LAS VEGAS – Hockey fans who are old enough to remember will recall Jim Craig, Team USA’s goalie, with a flag wrapped around him, looking for his father in the stands after the Miracle on Ice. Craig was skating around the ice asking, “Where’s my father?” and when he finally found Donald Craig, the two had an epic embrace.
Well, when the Washington Capitals won the Stanley Cup on Thursday night, another American hero was looking for his father. While T.J. Oshie was celebrating and doing interviews, his head was casting around the T-Mobile Arena looking for his father, Tim. “My two little girls are here and my wife,” Oshie said. “My father is here!” Not long after that, the two were united in a hug that was so real and so heartfelt that there were no dry eyes in the vicinity.
You see, Tim Oshie is a 53-year-old man who suffers from early onset Alzheimer’s disease. It’s actually a disease called Familial Alzheimer’s and it’s every bit as depressing as it sounds. It almost always strikes far earlier in life, sometimes as early as the 30s. Only about 200 family lines carry the mutation that causes it and the Oshies are one of them. Tim Oshie’s father had it and died young. So did his sister. And now he is dealing with it the best he can. (For more on the Oshie family, check this story that previously ran in The Hockey News and on thn.com.)
“What a great human being, what a great man, what a great father,” T.J. said of Tim. “Some things slip his mind these days. Ah, here we go…(pauses and wipes his eyes), but I think this one is going to be seared in there. I don’t think any disease is going to take this one away from him.”
If anyone deserved to win a Stanley Cup, it’s T.J. Oshie. Anyone who has played with or coached him describes him as a throwback, the kind of player that every team wants to have. Despite all the obstacles that have been thrown in front of him, Oshie remains optimistic and full of life. He has a younger sister who, deprived of oxygen to her brain at birth because the umbilical cord was wrapped around her neck resulted in an intellectual disability that requires constant care and leaves her unable to work. Just weeks after his shootout heroics in Sochi, Oshie’s partner (now wife) gave birth to a daughter with gastroschisis, a rare condition in which the intestines are outside the body. She had to have immediate surgery and Oshie could not hold his daughter for the first week of her life. Lyla is now happy and healthy as well as an older sister to Leni.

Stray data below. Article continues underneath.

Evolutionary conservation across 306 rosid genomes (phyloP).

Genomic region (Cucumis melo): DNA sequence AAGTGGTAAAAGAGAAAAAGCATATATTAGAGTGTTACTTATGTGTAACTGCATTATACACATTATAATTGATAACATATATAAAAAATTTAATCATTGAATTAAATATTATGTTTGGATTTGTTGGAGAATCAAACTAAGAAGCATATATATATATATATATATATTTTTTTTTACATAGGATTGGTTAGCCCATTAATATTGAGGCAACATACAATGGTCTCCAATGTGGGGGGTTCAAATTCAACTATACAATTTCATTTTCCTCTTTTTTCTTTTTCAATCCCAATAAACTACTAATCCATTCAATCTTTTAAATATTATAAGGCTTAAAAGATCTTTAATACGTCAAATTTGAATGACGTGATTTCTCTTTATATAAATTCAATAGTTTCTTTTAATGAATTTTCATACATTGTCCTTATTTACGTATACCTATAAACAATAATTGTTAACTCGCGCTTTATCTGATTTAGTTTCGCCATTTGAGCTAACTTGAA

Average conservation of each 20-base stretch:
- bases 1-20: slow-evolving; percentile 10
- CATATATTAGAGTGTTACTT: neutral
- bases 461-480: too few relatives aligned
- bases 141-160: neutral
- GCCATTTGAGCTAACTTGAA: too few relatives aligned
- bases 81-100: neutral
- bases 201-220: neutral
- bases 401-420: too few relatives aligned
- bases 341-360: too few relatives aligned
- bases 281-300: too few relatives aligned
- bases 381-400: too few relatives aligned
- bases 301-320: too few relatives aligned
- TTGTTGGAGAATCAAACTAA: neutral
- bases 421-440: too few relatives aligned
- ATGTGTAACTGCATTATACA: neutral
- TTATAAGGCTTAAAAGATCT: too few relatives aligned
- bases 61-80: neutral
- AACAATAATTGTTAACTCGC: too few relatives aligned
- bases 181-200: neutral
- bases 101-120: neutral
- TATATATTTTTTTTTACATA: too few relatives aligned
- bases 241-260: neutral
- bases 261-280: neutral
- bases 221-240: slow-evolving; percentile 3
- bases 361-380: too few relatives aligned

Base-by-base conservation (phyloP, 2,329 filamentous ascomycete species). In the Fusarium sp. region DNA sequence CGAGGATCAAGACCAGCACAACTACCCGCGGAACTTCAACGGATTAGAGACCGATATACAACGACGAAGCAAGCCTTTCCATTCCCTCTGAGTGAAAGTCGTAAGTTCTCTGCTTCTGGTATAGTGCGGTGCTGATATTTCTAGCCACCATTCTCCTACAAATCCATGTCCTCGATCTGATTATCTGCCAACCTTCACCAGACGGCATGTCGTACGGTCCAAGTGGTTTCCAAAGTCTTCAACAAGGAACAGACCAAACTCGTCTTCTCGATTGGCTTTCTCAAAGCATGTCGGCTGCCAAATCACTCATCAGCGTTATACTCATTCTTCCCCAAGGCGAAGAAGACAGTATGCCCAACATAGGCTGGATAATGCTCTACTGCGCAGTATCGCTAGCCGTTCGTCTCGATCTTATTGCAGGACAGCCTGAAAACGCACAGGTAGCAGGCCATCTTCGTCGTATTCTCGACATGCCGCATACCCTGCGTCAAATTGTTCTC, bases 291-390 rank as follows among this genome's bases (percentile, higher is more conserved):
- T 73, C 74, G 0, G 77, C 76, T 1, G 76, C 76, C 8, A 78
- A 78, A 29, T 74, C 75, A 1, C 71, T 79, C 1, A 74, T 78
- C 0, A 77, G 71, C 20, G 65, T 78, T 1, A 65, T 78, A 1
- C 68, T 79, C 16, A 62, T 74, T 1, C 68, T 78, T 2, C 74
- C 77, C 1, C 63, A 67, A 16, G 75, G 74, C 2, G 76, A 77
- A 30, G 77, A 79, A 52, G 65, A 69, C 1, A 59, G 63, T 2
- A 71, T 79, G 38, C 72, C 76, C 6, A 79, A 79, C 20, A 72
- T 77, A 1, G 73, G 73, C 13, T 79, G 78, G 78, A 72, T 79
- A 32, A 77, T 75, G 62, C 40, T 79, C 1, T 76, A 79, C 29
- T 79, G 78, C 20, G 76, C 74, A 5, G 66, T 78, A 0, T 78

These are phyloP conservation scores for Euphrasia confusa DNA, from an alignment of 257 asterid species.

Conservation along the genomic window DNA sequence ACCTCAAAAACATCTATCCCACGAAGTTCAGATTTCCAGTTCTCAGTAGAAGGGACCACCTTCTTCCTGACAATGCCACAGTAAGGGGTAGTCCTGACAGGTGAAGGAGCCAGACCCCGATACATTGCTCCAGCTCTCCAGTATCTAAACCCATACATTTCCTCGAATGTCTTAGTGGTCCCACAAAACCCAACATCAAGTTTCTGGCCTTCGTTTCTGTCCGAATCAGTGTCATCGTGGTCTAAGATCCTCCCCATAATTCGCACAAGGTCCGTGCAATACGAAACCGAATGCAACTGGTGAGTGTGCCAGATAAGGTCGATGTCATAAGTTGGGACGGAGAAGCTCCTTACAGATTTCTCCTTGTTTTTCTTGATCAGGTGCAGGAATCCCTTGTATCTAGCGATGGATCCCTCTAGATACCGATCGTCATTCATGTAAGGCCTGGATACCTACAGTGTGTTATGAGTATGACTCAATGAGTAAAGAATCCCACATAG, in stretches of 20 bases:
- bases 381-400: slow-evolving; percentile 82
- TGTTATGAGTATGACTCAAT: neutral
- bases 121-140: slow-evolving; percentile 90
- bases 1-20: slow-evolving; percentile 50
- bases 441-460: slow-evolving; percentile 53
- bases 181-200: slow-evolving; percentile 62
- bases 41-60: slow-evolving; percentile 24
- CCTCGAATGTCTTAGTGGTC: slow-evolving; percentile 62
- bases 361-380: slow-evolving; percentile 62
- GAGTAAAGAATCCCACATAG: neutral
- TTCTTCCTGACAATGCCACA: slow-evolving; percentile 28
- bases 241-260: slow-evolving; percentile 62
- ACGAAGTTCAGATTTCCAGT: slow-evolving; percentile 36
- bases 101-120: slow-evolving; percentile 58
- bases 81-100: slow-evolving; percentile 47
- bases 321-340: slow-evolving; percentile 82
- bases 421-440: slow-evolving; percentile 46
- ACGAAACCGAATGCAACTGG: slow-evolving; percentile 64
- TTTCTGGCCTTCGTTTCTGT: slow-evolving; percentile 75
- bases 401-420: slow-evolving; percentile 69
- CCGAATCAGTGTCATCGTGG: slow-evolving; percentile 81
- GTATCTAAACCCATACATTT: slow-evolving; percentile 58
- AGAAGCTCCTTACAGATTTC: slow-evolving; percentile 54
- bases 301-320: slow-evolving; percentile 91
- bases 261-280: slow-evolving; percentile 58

When the Capitals were faced with the decision whether or not to re-sign Oshie after last season, some of the players appealed to GM Brian MacLellan, saying Oshie’s absence both in the dressing room and on the ice would be impossible to fill. And even though it cost them the services of Marcus Johansson, they signed Oshie to an eight-year deal worth $5.75 million per season. Oshie’s goal totals dropped from 33 to 18 and his points from 56 to 47, but he was an absolute force in the playoffs, not only producing points but also providing the kind of energy and physical play that is so important in the post-season.
“T.J. has got a lot of game,” said Capitals coach Barry Trotz. “He’s so competitive and he’s got a physical element, he always has. He’s got a little old-school in him. He has the new-school skill with the old-school mentality and I think that’s a great combination. He’s dogged on the puck and on plays. He never gives up.”
Undoubtedly that was something he learned from his father along the way. Tim was diagnosed five years ago and while the disease has progressed, it has not done so with the speed that doctors had expected.
“What a positive guy,” Oshie said. “All the obstacles he has to deal with day in and day out, he still stays positive. He tells me after every game how proud he is of me. A lot of the character I get and a lot of the stuff I try to bring to this team I get from him. He’s going to take a long drink out of that big thing over there.”
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